We hadn’t seen this coming. Neither did we have a roadmap in case business and society would get to a halt. All of a sudden, parents all over the world - including Samantha and I - had to juggle homeschooling and telework, whilst keeping the house more or less tidy, and organizing three meals a day. And baking, lots of baking.
During my 7-week visit to Europe, I talked to plenty of people who could enlighten me about the going rate of kids fashion.
Let me tell you it was an interesting journey. On the one hand, quite some people were trying to convince me that price was *the* decisive factor for parents. According to this logic, consumers don’t care whether it was made by kids or slaves, as long as they can buy what they need (or want). And kids grow out of their clothes so fast, so who would pay a premium price for something that has such short utility? Another person told me that even high-earners were proud to score discount deals at fast fashion retailers for their offspring. Ha!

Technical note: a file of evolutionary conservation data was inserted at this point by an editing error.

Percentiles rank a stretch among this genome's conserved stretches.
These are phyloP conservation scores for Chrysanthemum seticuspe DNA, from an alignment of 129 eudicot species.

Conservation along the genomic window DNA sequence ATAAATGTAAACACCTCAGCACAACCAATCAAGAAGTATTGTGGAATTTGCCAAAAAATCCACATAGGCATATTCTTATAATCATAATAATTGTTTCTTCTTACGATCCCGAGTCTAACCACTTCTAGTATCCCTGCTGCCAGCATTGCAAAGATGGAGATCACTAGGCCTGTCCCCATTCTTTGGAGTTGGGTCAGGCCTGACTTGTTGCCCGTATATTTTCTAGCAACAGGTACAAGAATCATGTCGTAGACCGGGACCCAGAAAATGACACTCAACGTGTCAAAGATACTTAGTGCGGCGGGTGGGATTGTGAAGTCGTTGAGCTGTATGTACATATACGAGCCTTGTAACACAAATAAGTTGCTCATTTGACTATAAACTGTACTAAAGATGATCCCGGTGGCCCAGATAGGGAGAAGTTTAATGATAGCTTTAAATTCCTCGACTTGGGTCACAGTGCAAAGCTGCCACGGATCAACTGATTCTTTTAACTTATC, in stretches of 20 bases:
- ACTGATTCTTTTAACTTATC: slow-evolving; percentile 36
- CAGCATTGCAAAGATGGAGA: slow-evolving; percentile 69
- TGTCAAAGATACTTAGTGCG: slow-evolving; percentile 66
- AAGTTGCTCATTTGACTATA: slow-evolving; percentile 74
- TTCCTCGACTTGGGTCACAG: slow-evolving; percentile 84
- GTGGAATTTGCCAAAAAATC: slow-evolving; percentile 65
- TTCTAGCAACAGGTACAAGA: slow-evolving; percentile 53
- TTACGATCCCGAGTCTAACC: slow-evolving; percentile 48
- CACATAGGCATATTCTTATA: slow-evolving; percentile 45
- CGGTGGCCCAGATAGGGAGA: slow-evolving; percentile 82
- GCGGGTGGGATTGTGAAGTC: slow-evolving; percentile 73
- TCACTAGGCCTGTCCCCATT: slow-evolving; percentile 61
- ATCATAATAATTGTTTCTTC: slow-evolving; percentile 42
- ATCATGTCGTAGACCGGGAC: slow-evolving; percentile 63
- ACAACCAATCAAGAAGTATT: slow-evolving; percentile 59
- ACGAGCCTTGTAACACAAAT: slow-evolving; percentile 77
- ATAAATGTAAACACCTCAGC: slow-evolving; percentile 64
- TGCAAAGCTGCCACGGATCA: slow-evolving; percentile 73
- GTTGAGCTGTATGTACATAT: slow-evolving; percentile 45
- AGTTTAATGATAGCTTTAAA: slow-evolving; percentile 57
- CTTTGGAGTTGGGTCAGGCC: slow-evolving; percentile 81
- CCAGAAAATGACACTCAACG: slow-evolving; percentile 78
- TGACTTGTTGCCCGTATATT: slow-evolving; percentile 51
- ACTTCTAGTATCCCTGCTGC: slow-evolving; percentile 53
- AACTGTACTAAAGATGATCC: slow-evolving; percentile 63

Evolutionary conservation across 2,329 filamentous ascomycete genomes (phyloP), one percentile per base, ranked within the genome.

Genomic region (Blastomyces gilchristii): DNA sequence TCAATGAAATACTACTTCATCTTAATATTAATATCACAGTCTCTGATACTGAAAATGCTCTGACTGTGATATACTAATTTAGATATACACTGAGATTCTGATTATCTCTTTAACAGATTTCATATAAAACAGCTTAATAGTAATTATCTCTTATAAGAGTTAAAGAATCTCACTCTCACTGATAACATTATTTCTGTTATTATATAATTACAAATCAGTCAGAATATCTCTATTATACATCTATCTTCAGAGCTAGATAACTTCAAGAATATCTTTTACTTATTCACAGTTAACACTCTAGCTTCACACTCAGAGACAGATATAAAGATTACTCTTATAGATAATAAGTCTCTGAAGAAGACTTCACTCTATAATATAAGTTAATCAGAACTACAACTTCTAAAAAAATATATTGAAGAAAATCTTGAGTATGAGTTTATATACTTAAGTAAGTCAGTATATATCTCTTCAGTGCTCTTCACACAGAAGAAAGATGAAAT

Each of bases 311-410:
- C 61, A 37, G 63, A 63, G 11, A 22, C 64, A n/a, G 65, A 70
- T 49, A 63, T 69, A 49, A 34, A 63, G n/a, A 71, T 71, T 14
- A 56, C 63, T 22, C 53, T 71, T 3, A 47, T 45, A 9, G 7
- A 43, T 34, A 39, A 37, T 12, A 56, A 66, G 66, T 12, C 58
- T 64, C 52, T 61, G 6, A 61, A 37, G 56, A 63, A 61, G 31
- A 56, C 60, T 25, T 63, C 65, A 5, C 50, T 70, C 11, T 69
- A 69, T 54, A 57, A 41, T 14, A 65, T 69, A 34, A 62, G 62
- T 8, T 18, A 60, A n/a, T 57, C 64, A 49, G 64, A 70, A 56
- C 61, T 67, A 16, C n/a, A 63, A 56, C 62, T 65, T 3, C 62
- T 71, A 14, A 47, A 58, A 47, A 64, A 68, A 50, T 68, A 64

Black Friday originated in the United States in 1952, as a big shopping day to kick off the Holiday Season. In the last decade, it started to get a foothold in Europe, and it is seriously getting out of hand.
Thankfully, more and more brands are opting out of this craziness, and we are proud to be one of them.
People ask us: why are you producing in Cambodia? Indeed, Cambodia is not an obvious choice for sustainable fashion. Read our story of how we ended up producing our beautiful garments in Khmer's Land, and how we aim to move the needle for Cambodian apparel workers.